Bedbugs: Have they Built a Resistance To Insecticides?
The insecticides you may be using to rid your bed of pests may not even begin to scratch the surface, according to a new study from Virginia Tech and New Mexico State University. In the latest study, researchers found an overuse of common chemicals has built up bedbugs' resistance, thus making them far less effective at shielding your sheets and mattresses than advertised.
"While we all want a powerful tool to fight bed bug infestations, what we are using as a chemical intervention is not working as effectively it was designed and, in turn, people are spending a lot of money on products that aren't working," Troy Anderson, an assistant professor of entomology in the Virginia Tech College of Agriculture and Life Sciences, said in a news release.
Researchers looked at a class of insecticides known as neonicotinoids (also associated with bees), or neonics, which are often paired with pyrethroids in commercial applications to treat bedbugs.
"Companies need to be vigilant for hints of declining performance of products that contain neonicotinoids," Alvaro Romero, co-author and an assistant professor of entomology at New Mexico State University, added. "For example, bedbugs persisting on previously treated surfaces might be an indication of resistance."
Two groups of bedbugs were treated with neonicotinoids: One group was of bedbugs from homes in Cincinnati and Michigan that had previously been exposed to neonics and the other was a colony that had been kept isolated for the past 30 years in a lab run by Harold Harlan with the Armed Forced Pest Management Board. Researchers also examined a pyrethroid-resistant population from New Jersey that had not been exposed to neonics since they were collected in 2008.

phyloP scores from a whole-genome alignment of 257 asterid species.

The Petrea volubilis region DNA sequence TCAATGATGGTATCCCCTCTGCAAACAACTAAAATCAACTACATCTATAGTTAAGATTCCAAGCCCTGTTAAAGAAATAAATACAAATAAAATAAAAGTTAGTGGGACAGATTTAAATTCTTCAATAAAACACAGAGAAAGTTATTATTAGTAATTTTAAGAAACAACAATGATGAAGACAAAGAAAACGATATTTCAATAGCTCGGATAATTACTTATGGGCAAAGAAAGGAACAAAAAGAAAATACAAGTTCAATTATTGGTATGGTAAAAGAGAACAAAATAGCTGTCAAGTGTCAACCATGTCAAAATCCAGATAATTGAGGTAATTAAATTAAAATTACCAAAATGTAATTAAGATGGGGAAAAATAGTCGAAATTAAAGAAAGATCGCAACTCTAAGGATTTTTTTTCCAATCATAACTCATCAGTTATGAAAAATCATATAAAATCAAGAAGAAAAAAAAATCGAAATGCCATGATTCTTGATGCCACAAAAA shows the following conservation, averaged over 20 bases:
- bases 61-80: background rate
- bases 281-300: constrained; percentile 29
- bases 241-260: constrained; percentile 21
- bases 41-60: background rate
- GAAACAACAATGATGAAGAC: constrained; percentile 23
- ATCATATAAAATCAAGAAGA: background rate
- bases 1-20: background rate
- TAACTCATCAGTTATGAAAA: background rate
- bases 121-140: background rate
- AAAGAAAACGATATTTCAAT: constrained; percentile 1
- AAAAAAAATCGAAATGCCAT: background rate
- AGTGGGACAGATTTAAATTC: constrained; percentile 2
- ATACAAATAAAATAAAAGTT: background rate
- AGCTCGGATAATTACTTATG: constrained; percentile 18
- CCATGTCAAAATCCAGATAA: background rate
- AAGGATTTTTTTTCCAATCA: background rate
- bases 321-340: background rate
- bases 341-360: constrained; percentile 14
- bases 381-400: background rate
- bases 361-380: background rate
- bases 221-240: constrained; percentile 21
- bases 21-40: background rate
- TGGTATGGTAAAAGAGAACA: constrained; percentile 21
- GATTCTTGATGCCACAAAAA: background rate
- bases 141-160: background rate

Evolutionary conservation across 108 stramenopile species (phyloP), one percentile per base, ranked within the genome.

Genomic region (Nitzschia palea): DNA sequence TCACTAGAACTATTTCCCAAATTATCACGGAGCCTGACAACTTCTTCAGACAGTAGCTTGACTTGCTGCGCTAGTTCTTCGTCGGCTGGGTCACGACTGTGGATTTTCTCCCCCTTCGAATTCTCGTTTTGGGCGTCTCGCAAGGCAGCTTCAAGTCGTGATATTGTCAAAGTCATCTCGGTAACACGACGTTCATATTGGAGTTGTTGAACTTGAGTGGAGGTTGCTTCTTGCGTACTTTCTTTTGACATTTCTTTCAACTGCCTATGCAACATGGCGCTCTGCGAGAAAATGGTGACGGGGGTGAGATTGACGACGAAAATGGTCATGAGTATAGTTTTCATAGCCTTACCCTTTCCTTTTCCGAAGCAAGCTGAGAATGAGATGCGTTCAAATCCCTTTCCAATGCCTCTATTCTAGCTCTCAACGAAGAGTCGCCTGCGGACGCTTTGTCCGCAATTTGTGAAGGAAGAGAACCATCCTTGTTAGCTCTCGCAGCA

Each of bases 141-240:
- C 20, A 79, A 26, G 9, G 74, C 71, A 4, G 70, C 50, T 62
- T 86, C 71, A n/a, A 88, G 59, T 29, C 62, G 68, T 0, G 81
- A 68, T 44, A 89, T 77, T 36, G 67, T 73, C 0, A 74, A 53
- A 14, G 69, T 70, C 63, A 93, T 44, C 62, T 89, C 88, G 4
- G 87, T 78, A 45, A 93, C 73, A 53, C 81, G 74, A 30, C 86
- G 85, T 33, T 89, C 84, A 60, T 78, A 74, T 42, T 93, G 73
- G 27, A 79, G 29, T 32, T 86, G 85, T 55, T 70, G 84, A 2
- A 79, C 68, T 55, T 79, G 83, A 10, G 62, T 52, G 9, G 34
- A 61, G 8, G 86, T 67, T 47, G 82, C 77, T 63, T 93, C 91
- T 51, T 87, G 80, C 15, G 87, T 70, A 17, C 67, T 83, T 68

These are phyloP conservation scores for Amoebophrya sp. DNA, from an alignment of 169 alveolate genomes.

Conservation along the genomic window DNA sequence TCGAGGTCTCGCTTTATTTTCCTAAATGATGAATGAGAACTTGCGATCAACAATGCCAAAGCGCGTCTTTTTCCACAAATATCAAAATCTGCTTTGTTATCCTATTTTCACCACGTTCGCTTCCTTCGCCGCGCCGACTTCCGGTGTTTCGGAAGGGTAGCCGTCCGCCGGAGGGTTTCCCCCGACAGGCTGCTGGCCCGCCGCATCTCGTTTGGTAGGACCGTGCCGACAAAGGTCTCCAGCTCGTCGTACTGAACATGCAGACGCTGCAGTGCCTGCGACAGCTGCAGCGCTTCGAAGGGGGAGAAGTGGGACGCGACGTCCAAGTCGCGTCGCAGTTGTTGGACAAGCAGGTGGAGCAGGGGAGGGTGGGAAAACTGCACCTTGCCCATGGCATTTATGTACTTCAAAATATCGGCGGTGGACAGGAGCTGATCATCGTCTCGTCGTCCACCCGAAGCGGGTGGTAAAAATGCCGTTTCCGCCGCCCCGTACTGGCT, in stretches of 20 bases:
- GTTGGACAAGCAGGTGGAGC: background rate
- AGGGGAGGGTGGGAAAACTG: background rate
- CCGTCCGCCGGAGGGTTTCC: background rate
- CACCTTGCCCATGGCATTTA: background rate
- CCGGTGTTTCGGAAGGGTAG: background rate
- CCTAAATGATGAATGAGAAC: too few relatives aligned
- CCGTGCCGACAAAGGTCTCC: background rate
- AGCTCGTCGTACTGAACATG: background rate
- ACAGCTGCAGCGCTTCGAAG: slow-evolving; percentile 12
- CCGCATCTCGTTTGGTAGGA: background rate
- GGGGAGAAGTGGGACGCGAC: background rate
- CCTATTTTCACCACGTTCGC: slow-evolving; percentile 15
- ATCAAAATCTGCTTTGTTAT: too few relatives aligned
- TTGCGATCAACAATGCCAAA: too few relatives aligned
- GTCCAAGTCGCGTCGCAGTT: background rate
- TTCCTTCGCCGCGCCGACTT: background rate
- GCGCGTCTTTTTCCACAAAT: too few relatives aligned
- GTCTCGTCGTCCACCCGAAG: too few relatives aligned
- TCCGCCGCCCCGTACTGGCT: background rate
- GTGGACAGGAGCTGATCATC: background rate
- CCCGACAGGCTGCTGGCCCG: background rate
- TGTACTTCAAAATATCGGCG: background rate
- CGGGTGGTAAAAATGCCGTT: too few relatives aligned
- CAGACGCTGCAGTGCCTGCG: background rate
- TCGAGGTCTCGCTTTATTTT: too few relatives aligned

While bedbugs from Harlan's lab died when exposed to a very small amount of the insecticide, the New Jersey bedbugs fared slightly better, showing moderate resistance to four different types of neonics, researchers say.
However, those collected from Michigan and Cincinnati -- which were collected after combinations of insecticides were introduced to the U.S. -- had a much higher resistance to neonics. For instance, it only took 0.3 nanograms of a substance called acetamiprid to kill 50 percent of the non-resistant bedbugs from Harlan's lab, but it took more than 10,000 nanograms to kill 50 percent of the Michigan and Cincinnati bedbugs.
When testing another substance called imidacloprid, just 2.3 nanograms was enough to kill 50 percent of Harlan's bedbugs, but it took 1,064 nanograms to kill the Michigan bedbugs and 365 nanograms to kill the Cincinnati bedbugs.
Researchers believe that neonicotinoid resistance in the New Jersey bedbugs, which were collected before the widespread use of neonics, could be due to pre-existing resistance mechanisms.
"Unfortunately, the insecticides we were hoping would help solve some of our bed bug problems are no longer as effective as they used to be, so we need to reevaluate some of our strategies for fighting them," added Anderson, who is also a researcher at the Fralin Life Science Institute.
When bedbugs are exposed to insecticides they produce "detoxifying enzymes" to counter them. It follows then New Jersey bedbugs -- who have learned the toxicity of certain chemicals -- produce more of these enzymes than bedbugs from the susceptible Harlan bedbugs, thus ensuring their survival.
Their findings were recently published in the Journal of Medical Entomology.
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